Outside of the Starbucks, Coffee Bean and Tea Leafs and McCafes, most of the places that served espresso during my month trip through Southeast Asia were little more than kiosks. Few stood as fancy. One cafe that did impress me was Common Grounds in Siem Reap, Cambodia. This was a warm, inviting and comfortable coffee shop just a few blocks away from the heart of the restaurant district.
As much I ended up liking this place, my first experience here was not positive. It was after sunset, so instead of espresso, I ordered the less-caffeinated premium Japanese tea to go. The tea was brewed at near boiling, which is a green tea no-no. As a result it was extremely bitter. Getting tea right is not that hard. Source a good product, brew at the right temperature and then don’t over-steep.
Common Grounds Coffee – Siem Reap, Cambodia
While waiting for my tea, I got to witness one extremely inefficient ordering system. Despite the fact they had what appeared to be a modern register, every order had a hand created receipt. Once the receipt was completed and added on paper, it would then be entered into the register. I’m not sure why this is done. Perhaps it is because Cambodia uses two currencies, theirs and the US Dollar? In Cambodia, many transactions are paid using American dollars and the change is returned using Cambodian currency. If you are behind a few people in line, it may take awhile to pay for your order.
Common Grounds Menu
The next morning I decided to revisit Common Grounds and try their coffee. The cafe was nicer than anything I had been to in Thailand. Since I wasn’t taking my drink to go, they invited me to sit down while they prepared my drink.
The first thing they brought to my table and a perfectly folded cold moist towel on a tray. In a country that is hot as Florida, this was a pleasant coffee house first for me. Next came the espresso. As expected, it was like most of the espressos I had in Thailand. It was over-extracted and bitter. You can take the espresso drinker out of Seattle, but you can’t take the Seattle out of this espresso drinker.
Even though I am an espresso snob (no denials), the cafe culture experience was having a positive effect on me. I loved the cafe and the staff was super friendly. Add a cold towel and suddenly the espresso, despite its defects, starts to taste better and better.
Cold Towel – Common Grounds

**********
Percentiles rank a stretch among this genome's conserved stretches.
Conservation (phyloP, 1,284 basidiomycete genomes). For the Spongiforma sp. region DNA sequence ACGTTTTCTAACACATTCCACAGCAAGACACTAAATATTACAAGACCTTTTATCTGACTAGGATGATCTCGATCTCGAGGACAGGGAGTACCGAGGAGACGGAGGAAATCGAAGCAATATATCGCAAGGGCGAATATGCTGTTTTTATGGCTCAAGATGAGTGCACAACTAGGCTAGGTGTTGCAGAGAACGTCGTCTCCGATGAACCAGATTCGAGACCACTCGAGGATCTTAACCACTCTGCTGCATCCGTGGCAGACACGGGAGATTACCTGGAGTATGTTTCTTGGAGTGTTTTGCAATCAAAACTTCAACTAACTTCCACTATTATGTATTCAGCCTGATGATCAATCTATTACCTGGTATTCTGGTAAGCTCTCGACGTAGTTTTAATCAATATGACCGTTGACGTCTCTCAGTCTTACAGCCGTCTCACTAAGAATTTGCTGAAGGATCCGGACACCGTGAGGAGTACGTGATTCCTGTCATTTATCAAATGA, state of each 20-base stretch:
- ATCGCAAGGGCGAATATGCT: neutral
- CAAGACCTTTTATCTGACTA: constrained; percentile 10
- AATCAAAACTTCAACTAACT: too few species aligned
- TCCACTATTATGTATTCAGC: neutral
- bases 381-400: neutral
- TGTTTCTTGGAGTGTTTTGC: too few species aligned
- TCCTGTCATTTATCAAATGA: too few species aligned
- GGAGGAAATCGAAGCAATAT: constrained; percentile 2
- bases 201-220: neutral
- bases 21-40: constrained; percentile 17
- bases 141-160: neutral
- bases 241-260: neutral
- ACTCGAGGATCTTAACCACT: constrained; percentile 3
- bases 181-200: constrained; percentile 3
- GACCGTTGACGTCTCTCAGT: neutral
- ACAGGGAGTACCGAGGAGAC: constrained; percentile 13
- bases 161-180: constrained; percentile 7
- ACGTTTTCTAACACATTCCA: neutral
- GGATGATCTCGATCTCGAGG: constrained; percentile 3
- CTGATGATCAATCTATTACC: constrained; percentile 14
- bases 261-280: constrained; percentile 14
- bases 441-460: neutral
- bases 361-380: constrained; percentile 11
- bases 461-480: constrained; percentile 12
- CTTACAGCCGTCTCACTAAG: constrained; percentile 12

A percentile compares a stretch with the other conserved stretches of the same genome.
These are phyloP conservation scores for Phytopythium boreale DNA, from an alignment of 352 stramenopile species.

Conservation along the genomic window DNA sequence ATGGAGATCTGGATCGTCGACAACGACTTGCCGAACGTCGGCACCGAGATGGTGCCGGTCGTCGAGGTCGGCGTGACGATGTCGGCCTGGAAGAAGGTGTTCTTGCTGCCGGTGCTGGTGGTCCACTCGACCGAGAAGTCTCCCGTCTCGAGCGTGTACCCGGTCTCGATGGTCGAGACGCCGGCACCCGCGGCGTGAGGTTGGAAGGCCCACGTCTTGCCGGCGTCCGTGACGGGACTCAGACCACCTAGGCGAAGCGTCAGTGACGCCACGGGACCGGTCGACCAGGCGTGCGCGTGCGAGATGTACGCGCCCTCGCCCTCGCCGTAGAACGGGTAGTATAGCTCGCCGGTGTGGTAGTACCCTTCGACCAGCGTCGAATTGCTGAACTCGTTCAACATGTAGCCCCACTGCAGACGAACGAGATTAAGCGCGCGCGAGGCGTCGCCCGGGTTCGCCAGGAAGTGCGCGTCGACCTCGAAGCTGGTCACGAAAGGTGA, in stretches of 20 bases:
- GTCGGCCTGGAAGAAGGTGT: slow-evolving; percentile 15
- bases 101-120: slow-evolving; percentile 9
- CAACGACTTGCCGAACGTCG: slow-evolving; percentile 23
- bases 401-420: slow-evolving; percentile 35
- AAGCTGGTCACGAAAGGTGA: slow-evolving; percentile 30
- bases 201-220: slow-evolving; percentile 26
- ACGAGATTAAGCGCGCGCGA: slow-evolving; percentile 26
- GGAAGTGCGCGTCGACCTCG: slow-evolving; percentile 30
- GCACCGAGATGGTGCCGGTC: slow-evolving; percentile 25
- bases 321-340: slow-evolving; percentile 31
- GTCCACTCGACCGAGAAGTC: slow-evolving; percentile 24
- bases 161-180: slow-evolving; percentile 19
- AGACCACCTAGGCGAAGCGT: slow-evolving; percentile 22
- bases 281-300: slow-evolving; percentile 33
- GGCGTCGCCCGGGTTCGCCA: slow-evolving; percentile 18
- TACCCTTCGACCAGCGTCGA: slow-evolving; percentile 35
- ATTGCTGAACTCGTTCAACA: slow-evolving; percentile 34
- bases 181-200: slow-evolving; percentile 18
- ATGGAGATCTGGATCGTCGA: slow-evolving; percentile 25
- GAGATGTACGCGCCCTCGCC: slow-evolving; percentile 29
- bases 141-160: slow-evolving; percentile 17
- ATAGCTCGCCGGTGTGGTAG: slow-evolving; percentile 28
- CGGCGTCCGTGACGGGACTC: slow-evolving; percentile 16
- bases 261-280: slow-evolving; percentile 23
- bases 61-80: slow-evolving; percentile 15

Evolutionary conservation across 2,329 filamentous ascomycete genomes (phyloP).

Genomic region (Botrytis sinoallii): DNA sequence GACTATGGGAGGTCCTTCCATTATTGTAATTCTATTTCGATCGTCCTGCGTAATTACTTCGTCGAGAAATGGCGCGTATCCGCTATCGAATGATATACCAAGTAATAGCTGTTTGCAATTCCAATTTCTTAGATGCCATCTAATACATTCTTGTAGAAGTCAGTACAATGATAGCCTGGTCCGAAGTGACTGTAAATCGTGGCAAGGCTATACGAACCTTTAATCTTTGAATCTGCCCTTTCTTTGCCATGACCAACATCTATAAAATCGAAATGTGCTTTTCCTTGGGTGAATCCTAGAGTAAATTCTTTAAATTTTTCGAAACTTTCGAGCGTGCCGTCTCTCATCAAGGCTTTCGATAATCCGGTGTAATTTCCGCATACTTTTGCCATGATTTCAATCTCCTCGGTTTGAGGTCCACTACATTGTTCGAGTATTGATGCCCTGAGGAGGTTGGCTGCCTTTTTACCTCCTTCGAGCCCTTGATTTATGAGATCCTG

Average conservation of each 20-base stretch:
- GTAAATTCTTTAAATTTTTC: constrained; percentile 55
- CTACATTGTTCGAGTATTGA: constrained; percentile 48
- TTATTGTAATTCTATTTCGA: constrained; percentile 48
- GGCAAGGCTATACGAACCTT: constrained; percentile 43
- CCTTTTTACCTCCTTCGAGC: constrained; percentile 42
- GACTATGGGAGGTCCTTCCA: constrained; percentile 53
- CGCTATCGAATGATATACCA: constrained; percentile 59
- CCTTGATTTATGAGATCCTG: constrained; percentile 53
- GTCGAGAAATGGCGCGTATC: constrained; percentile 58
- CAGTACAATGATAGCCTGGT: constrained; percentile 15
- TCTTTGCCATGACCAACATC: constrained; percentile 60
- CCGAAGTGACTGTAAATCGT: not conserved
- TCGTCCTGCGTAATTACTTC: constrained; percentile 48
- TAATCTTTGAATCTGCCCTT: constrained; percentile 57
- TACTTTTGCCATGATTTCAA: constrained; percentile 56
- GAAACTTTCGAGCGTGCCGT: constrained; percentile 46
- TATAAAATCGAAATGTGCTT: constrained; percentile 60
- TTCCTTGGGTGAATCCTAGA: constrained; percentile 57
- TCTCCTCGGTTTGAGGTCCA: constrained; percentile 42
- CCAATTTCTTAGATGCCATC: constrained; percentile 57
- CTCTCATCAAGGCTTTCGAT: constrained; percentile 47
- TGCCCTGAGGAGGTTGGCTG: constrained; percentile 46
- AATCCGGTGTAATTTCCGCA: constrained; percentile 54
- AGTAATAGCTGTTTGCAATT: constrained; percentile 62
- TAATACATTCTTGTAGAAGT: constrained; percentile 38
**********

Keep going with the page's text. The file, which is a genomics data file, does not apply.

I enjoyed the environment enough to stick around and order an Americano, which for some odd reason was 25 cents less than an espresso, despite being served with an individual milk container. Normally I would never put milk in my coffee, but I discovered early in my trip that the dairy quality in Southeast Asia to be extremely fresh and full of flavor. Adding Cambodian milk to my Americano made for a tasty drink.
Americano, Milk, Sugar
The cafe also has an upstairs seating section and walls have signs for local charities. This cafe really grew on me and I ended up returning for a third visit before I departed. If you are in Siem Reap, Cambodia, be sure to visit Common Grounds. Just avoid the premium Japanese tea.
Common Grounds is at #719-721 Street 14, Siem Reap, Cambodia.
the taste of sunday – Blog post that posted a very positive review of the breakfast served at Common Grounds.
Sleepy Starbucks and Caffeinated Sins in Phuket, Thailand – My coffee adventures in Phuket, Thailand.
Ninety-Four Coffee – Bangkok, Thailand – Review of Ninety-Four Coffee in Bangkok.
Common Grounds Cafe – Interview with Julie Martinez – Video interview about the charitable mission of Common Grounds.
A Holiday in Cambodia – Blog post on personal site about Siem Reap, Cambodia.
In 2007, Michael moved to America's coffee capitol Seattle, Washington. He has visited close to two hundred different coffee places in Seattle, Portland and Vancouver and met many of the top roasters and baristas in the country. Since 2009, Michael has been the Organizer of the Coffee Club of Seattle, which is a Meetup group of over 600 coffee enthusiasts. Besides the social aspect of the group, the Coffee Club of Seattle partners with local coffee professionals for educational events such as coffee cuppings, brewing demonstrations and roasting tours.
Unrelated to coffee, Michael has a personal blog at CriticalMAS.com which covers several topics including fitness, cooking and economics.
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